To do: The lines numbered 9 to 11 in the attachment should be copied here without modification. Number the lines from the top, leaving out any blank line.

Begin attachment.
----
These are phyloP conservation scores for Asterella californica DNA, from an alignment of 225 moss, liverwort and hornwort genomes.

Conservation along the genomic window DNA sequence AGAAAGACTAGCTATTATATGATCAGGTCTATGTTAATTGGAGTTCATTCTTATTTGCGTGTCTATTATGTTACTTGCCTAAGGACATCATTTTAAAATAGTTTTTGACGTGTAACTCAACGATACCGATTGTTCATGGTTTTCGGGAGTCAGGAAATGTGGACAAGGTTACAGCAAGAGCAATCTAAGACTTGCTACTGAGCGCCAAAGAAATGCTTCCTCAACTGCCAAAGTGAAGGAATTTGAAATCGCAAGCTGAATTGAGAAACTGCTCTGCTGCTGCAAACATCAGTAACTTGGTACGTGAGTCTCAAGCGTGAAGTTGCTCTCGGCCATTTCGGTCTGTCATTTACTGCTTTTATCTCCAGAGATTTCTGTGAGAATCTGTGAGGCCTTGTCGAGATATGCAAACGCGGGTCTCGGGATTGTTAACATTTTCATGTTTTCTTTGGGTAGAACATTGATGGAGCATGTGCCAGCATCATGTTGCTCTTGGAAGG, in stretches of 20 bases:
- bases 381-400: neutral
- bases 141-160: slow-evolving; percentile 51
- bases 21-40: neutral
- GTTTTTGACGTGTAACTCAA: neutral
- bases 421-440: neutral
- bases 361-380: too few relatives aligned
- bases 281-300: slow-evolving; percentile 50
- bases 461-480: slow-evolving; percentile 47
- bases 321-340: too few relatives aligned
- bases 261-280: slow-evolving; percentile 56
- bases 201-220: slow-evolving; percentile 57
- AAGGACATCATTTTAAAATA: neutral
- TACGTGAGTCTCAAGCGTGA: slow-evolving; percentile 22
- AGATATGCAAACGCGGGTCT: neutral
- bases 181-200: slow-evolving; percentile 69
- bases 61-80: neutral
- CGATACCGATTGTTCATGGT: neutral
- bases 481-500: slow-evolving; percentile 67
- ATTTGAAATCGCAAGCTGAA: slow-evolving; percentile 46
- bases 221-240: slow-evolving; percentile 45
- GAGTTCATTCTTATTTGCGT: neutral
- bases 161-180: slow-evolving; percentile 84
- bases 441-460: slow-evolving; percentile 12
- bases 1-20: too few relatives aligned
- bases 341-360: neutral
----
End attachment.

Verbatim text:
- bases 281-300: slow-evolving; percentile 50
- bases 461-480: slow-evolving; percentile 47
- bases 321-340: too few relatives aligned